On the right, a human-serpent creature lightly shines through the opaque foggy material, as if three-dimensional inside this tiny flat surface. On the left, an angry looking woman’s face peers through the seemingly deep haze with two solid daggers in the foreground. Both images have a clear reference to classical figurative rendering, while parts of the compositions seem to touch on ancient religious symbols and traditional tattoo design. Bredimus’ work is often on an opaque plastic and intricately painted with fine lines, shading and exquisite detail in painted inks. The overall feeling of much of his work is haunting—this piece lingered in my daydreams for weeks. The juxtaposition in the imagery lightly caresses the abstract theme inferred by the exhibition title, but leaves the interpretation open-ended, only strengthening the haunting qualities of the work.

To the left of Bredimus’ work hangs a more passive representation of that mental space of strife and struggle; an abstract minimalist painting by Hely Gonzalez entitled Slave Ship. Predominantly black, with one major obtuse block of warm color toward the top of the composition, it seems to be hovering directly above an area of subtle faded color and emotion, barely seen and soft on all edges. That strange block of color seems as if an unattainable window or trap door, in a bottomless pit of darkness and doubt. Casting a very small amount of light into the space below the open and unreachable window, the space suddenly feels whole. The composition evokes a sense of space in the emptiness.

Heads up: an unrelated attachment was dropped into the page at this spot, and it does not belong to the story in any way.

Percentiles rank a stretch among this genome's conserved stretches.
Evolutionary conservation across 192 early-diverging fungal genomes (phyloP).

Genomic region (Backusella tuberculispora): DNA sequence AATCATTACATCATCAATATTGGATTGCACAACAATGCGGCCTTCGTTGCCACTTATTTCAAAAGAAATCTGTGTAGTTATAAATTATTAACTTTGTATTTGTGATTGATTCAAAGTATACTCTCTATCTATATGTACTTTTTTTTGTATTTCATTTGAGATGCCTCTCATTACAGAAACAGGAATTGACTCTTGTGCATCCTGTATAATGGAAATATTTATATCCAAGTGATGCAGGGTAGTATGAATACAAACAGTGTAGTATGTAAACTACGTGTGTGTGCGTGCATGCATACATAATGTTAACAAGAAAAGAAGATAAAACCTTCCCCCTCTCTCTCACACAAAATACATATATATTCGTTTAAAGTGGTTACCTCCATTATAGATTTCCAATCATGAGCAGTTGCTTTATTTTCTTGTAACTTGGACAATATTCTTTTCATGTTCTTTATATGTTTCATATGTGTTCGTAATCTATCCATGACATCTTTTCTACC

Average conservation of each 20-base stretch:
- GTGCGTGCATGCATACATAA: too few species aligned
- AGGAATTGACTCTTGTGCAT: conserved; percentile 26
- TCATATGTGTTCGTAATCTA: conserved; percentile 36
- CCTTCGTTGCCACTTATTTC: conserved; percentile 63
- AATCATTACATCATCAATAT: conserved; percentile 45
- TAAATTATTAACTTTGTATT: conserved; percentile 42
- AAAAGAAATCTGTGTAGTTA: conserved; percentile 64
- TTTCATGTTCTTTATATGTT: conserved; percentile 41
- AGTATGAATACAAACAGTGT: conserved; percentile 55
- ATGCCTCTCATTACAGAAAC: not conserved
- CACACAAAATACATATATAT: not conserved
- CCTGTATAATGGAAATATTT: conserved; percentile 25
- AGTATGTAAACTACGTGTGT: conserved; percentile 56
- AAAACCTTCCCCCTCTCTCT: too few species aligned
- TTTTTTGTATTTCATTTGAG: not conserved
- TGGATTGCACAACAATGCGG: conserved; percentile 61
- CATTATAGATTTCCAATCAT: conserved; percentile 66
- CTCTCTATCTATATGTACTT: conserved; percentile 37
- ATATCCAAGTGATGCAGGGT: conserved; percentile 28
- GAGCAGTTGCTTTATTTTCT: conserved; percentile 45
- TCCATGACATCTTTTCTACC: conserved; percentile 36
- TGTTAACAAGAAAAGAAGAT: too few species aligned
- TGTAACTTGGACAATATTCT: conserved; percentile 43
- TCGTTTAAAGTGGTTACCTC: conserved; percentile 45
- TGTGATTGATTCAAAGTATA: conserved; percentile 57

Though Gonzalez’s painting is seemingly simple and abstract, the power of the colors and energy of the composition naturally reference the master painter, Rothko and his intense and spiritual paintings. It is interesting to witness an object so simple creating such a full body of emotion; it’s almost as if the absence of lines or images forces your imagination to fill in the conceptual motives more easily.

The third piece in the exhibition is by Preston Daniels, across from the Hely Gonzalez painting. It is a magnetic and sharp invocation of light and space and darkness. Looking like it belongs in the Matrix, visually referencing Robert Irwin and Alberto Giacometti at the same time. It’s title is Campfire Barricade. Daniel’s work often resembles a melted version of reality, picking and choosing which parts of the real world as worth saving for his own. Playing god in a way, Daniels found a light to guide him through the darkness. His sculpture hangs on the wall, looking as though it could pounce on an unsuspecting visitor at any time. Where Gonzalez brought curiosity, and Bredimus brought passion, Daniels’ work brings fear and honesty.


I felt as though I was peering into the soul of this object and that it would devour me whole at any moment. The sculpture has such sharp edges that seemed as if they reached for me, such thick black goo dripping down the wall. The texture, alone, gave the feeling of movement; the sense that this was what the world was like after an apocalyptic incident. The shining bright light shoved into place on this monster of worry and darkness.

“I DON’T WANT TO GO TO PRISON: A Group Exhibition” is up thru September 30. Appointment only. Artists Co-Op Gallery, 1330 Gladys Ave. Long Beach, 90802.